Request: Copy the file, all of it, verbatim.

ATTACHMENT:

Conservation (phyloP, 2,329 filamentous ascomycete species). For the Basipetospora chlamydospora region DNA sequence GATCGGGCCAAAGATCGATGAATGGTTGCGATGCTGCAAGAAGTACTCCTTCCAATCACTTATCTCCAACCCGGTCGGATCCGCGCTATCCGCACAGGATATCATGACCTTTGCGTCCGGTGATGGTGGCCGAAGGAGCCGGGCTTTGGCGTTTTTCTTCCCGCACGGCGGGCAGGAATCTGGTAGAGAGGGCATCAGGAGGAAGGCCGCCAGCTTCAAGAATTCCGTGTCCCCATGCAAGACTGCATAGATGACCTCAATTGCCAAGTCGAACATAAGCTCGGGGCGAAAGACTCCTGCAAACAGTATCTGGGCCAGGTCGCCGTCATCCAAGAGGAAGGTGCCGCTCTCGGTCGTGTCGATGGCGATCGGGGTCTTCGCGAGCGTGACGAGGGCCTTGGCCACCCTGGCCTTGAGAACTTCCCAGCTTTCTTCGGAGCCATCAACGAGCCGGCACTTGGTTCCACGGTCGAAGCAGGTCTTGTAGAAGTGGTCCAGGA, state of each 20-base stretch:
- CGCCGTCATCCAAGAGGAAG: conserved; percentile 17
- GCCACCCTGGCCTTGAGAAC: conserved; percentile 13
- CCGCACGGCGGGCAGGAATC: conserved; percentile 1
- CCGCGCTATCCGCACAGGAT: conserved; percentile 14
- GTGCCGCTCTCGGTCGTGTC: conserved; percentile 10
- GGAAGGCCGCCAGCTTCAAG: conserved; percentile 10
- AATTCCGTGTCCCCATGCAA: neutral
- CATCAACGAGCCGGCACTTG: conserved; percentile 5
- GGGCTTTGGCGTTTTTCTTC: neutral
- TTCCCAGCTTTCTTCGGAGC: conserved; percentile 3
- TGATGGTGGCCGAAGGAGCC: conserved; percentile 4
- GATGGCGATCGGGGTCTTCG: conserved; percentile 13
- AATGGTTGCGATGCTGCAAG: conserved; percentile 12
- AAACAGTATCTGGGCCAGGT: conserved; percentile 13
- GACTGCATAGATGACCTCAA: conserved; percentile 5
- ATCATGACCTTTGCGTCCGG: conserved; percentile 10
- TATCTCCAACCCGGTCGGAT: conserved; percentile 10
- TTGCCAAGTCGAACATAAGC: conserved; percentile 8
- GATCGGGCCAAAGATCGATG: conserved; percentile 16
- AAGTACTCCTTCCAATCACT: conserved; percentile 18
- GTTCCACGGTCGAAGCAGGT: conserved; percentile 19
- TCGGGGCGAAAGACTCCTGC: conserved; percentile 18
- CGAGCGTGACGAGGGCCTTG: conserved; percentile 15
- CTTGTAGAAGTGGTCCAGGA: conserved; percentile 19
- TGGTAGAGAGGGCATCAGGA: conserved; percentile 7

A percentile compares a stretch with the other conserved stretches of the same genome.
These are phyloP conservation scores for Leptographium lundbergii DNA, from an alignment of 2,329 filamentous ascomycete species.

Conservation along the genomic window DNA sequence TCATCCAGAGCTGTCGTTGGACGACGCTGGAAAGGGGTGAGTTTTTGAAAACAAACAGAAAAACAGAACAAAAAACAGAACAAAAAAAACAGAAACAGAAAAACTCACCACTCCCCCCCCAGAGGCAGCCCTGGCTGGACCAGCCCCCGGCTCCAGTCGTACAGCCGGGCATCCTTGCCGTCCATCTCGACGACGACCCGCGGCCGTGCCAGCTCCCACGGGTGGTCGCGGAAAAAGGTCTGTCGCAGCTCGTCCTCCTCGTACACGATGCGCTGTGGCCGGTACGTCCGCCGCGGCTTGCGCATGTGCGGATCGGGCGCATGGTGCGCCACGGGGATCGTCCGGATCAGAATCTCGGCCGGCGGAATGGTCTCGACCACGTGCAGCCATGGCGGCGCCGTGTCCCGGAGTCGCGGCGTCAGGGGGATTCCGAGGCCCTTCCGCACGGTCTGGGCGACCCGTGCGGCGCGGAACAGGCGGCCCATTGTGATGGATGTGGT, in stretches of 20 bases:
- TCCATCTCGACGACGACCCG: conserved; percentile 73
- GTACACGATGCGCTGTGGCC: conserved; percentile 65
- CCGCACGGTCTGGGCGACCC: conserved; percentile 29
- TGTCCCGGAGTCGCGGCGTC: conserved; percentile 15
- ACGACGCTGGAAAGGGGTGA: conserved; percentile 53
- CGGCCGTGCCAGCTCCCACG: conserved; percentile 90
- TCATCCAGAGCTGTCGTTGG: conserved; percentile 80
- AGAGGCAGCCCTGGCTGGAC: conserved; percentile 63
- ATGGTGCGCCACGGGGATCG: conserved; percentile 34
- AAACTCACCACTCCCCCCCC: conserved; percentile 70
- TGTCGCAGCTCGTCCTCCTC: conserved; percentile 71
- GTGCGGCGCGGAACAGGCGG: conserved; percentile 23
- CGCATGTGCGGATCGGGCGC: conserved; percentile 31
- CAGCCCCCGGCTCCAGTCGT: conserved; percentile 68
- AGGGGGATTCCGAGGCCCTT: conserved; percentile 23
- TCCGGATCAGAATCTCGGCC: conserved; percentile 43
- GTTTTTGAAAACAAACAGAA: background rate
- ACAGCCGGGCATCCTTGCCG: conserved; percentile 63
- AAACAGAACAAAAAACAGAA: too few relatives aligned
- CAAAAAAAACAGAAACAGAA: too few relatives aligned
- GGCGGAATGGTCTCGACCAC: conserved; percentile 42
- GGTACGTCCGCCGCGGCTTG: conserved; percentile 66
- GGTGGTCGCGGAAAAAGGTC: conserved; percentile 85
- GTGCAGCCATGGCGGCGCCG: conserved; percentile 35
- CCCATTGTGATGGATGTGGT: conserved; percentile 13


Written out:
Conservation (phyloP, 2,329 filamentous ascomycete species). For the Basipetospora chlamydospora region DNA sequence GATCGGGCCAAAGATCGATGAATGGTTGCGATGCTGCAAGAAGTACTCCTTCCAATCACTTATCTCCAACCCGGTCGGATCCGCGCTATCCGCACAGGATATCATGACCTTTGCGTCCGGTGATGGTGGCCGAAGGAGCCGGGCTTTGGCGTTTTTCTTCCCGCACGGCGGGCAGGAATCTGGTAGAGAGGGCATCAGGAGGAAGGCCGCCAGCTTCAAGAATTCCGTGTCCCCATGCAAGACTGCATAGATGACCTCAATTGCCAAGTCGAACATAAGCTCGGGGCGAAAGACTCCTGCAAACAGTATCTGGGCCAGGTCGCCGTCATCCAAGAGGAAGGTGCCGCTCTCGGTCGTGTCGATGGCGATCGGGGTCTTCGCGAGCGTGACGAGGGCCTTGGCCACCCTGGCCTTGAGAACTTCCCAGCTTTCTTCGGAGCCATCAACGAGCCGGCACTTGGTTCCACGGTCGAAGCAGGTCTTGTAGAAGTGGTCCAGGA, state of each 20-base stretch:
- CGCCGTCATCCAAGAGGAAG: conserved; percentile 17
- GCCACCCTGGCCTTGAGAAC: conserved; percentile 13
- CCGCACGGCGGGCAGGAATC: conserved; percentile 1
- CCGCGCTATCCGCACAGGAT: conserved; percentile 14
- GTGCCGCTCTCGGTCGTGTC: conserved; percentile 10
- GGAAGGCCGCCAGCTTCAAG: conserved; percentile 10
- AATTCCGTGTCCCCATGCAA: neutral
- CATCAACGAGCCGGCACTTG: conserved; percentile 5
- GGGCTTTGGCGTTTTTCTTC: neutral
- TTCCCAGCTTTCTTCGGAGC: conserved; percentile 3
- TGATGGTGGCCGAAGGAGCC: conserved; percentile 4
- GATGGCGATCGGGGTCTTCG: conserved; percentile 13
- AATGGTTGCGATGCTGCAAG: conserved; percentile 12
- AAACAGTATCTGGGCCAGGT: conserved; percentile 13
- GACTGCATAGATGACCTCAA: conserved; percentile 5
- ATCATGACCTTTGCGTCCGG: conserved; percentile 10
- TATCTCCAACCCGGTCGGAT: conserved; percentile 10
- TTGCCAAGTCGAACATAAGC: conserved; percentile 8
- GATCGGGCCAAAGATCGATG: conserved; percentile 16
- AAGTACTCCTTCCAATCACT: conserved; percentile 18
- GTTCCACGGTCGAAGCAGGT: conserved; percentile 19
- TCGGGGCGAAAGACTCCTGC: conserved; percentile 18
- CGAGCGTGACGAGGGCCTTG: conserved; percentile 15
- CTTGTAGAAGTGGTCCAGGA: conserved; percentile 19
- TGGTAGAGAGGGCATCAGGA: conserved; percentile 7

A percentile compares a stretch with the other conserved stretches of the same genome.
These are phyloP conservation scores for Leptographium lundbergii DNA, from an alignment of 2,329 filamentous ascomycete species.

Conservation along the genomic window DNA sequence TCATCCAGAGCTGTCGTTGGACGACGCTGGAAAGGGGTGAGTTTTTGAAAACAAACAGAAAAACAGAACAAAAAACAGAACAAAAAAAACAGAAACAGAAAAACTCACCACTCCCCCCCCAGAGGCAGCCCTGGCTGGACCAGCCCCCGGCTCCAGTCGTACAGCCGGGCATCCTTGCCGTCCATCTCGACGACGACCCGCGGCCGTGCCAGCTCCCACGGGTGGTCGCGGAAAAAGGTCTGTCGCAGCTCGTCCTCCTCGTACACGATGCGCTGTGGCCGGTACGTCCGCCGCGGCTTGCGCATGTGCGGATCGGGCGCATGGTGCGCCACGGGGATCGTCCGGATCAGAATCTCGGCCGGCGGAATGGTCTCGACCACGTGCAGCCATGGCGGCGCCGTGTCCCGGAGTCGCGGCGTCAGGGGGATTCCGAGGCCCTTCCGCACGGTCTGGGCGACCCGTGCGGCGCGGAACAGGCGGCCCATTGTGATGGATGTGGT, in stretches of 20 bases:
- TCCATCTCGACGACGACCCG: conserved; percentile 73
- GTACACGATGCGCTGTGGCC: conserved; percentile 65
- CCGCACGGTCTGGGCGACCC: conserved; percentile 29
- TGTCCCGGAGTCGCGGCGTC: conserved; percentile 15
- ACGACGCTGGAAAGGGGTGA: conserved; percentile 53
- CGGCCGTGCCAGCTCCCACG: conserved; percentile 90
- TCATCCAGAGCTGTCGTTGG: conserved; percentile 80
- AGAGGCAGCCCTGGCTGGAC: conserved; percentile 63
- ATGGTGCGCCACGGGGATCG: conserved; percentile 34
- AAACTCACCACTCCCCCCCC: conserved; percentile 70
- TGTCGCAGCTCGTCCTCCTC: conserved; percentile 71
- GTGCGGCGCGGAACAGGCGG: conserved; percentile 23
- CGCATGTGCGGATCGGGCGC: conserved; percentile 31
- CAGCCCCCGGCTCCAGTCGT: conserved; percentile 68
- AGGGGGATTCCGAGGCCCTT: conserved; percentile 23
- TCCGGATCAGAATCTCGGCC: conserved; percentile 43
- GTTTTTGAAAACAAACAGAA: background rate
- ACAGCCGGGCATCCTTGCCG: conserved; percentile 63
- AAACAGAACAAAAAACAGAA: too few relatives aligned
- CAAAAAAAACAGAAACAGAA: too few relatives aligned
- GGCGGAATGGTCTCGACCAC: conserved; percentile 42
- GGTACGTCCGCCGCGGCTTG: conserved; percentile 66
- GGTGGTCGCGGAAAAAGGTC: conserved; percentile 85
- GTGCAGCCATGGCGGCGCCG: conserved; percentile 35
- CCCATTGTGATGGATGTGGT: conserved; percentile 13